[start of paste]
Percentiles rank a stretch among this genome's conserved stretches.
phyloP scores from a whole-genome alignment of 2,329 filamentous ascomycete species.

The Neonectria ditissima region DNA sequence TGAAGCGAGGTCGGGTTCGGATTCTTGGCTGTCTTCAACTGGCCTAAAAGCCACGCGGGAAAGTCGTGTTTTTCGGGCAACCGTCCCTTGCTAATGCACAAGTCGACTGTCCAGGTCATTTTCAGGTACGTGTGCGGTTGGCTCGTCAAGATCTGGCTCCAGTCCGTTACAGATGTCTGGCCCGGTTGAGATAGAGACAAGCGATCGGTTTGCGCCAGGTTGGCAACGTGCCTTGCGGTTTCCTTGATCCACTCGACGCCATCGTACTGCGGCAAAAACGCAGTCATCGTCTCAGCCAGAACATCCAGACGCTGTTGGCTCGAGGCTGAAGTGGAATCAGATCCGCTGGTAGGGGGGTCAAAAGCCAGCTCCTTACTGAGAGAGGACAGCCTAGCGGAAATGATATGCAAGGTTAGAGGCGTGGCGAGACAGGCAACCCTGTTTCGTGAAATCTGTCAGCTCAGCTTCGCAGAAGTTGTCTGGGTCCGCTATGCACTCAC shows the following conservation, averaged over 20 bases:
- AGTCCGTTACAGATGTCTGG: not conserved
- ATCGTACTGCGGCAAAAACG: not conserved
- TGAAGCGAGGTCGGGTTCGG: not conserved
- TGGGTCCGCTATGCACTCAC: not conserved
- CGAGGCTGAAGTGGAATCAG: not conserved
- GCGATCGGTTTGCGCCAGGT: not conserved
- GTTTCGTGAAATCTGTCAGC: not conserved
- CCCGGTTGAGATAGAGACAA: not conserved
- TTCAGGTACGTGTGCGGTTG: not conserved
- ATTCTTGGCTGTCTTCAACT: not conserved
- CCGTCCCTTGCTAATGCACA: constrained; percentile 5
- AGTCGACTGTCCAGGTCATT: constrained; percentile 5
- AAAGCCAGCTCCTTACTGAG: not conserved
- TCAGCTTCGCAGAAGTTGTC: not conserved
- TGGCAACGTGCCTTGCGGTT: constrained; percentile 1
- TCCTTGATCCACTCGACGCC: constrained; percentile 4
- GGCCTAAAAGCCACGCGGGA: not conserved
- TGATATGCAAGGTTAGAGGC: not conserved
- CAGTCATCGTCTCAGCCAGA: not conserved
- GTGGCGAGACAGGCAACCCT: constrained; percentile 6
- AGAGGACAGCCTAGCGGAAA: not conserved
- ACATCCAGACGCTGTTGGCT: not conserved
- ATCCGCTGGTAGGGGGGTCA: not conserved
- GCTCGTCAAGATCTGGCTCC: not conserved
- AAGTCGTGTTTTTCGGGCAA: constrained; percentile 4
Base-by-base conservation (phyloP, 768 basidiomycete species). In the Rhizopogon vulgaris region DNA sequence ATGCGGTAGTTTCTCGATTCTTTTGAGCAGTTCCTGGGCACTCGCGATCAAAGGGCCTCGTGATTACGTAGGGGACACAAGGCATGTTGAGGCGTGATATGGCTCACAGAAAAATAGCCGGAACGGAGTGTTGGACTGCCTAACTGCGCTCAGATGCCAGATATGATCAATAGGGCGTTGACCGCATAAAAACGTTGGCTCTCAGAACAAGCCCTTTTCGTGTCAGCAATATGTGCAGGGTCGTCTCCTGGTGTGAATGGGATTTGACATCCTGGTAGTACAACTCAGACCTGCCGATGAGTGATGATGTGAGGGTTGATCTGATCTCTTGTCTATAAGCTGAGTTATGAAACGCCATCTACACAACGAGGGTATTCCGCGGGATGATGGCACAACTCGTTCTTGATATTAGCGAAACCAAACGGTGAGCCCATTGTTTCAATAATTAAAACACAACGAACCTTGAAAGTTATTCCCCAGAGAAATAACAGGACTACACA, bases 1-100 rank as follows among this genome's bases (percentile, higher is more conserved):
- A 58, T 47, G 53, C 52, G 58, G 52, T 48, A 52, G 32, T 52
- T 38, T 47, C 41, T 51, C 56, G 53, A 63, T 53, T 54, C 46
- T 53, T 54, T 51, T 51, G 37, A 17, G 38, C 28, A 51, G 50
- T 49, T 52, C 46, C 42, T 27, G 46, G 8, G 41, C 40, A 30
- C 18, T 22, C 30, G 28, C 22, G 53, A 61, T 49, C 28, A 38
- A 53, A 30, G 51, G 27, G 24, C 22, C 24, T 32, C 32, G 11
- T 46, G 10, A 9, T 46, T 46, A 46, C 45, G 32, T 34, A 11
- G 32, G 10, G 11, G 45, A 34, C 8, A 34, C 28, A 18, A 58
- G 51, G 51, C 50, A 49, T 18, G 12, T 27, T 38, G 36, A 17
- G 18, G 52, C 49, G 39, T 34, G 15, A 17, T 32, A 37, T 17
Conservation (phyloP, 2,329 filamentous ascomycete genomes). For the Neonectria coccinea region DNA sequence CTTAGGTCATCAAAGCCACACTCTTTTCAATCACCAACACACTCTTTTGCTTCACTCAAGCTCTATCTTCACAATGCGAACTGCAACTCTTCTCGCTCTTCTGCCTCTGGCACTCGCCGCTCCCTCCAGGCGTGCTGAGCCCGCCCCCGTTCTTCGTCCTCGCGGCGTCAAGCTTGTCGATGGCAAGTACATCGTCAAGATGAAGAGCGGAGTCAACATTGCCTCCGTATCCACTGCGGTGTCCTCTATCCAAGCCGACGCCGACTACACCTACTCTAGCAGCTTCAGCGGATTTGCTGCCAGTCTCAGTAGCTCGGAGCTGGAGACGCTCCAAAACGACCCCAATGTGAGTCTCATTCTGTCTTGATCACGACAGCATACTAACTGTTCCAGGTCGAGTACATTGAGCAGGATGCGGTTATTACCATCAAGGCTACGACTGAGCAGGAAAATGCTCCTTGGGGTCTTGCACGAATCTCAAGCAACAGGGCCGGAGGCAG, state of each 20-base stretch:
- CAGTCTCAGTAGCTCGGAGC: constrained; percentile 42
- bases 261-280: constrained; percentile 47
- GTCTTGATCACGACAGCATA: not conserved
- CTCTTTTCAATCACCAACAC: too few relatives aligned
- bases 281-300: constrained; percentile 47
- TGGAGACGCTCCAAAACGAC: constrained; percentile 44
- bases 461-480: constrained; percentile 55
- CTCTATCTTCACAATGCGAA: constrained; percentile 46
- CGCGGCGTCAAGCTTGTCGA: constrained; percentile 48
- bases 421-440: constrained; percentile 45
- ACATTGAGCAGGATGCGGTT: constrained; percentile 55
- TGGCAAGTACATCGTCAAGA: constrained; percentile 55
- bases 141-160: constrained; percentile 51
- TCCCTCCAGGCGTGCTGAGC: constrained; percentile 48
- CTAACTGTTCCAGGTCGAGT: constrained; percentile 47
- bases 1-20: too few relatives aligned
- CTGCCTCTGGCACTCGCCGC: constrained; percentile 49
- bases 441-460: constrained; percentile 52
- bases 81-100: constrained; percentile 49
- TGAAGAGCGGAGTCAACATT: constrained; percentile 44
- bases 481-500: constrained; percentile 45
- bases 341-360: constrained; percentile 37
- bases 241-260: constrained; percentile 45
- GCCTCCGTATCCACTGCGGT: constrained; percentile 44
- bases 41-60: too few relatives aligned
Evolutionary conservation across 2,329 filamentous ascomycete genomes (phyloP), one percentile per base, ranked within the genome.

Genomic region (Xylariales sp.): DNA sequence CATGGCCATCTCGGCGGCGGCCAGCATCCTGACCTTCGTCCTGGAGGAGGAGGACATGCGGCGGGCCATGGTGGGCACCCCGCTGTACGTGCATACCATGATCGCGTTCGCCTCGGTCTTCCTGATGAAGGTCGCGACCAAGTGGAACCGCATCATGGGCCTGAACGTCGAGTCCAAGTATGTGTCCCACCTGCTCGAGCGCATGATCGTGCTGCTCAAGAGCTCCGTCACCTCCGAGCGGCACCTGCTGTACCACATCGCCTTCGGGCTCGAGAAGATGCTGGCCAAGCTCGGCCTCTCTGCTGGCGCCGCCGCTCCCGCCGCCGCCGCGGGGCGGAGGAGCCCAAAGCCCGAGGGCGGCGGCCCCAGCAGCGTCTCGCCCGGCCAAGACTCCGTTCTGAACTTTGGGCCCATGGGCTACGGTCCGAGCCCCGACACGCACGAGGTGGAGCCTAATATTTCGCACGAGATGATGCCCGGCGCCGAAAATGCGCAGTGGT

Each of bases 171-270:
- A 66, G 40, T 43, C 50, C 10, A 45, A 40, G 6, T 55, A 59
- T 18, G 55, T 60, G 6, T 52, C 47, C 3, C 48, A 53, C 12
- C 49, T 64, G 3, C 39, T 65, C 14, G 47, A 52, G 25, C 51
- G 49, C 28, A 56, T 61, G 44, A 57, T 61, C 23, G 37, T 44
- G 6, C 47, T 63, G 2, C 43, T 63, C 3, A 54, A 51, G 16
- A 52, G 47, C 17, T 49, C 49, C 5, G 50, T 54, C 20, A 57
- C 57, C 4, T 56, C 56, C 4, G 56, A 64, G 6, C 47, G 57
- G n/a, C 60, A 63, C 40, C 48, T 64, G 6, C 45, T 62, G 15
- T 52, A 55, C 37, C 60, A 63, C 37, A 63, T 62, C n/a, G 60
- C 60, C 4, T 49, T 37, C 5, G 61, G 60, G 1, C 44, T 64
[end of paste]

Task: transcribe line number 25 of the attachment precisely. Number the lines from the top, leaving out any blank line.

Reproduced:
- ACATCCAGACGCTGTTGGCT: not conserved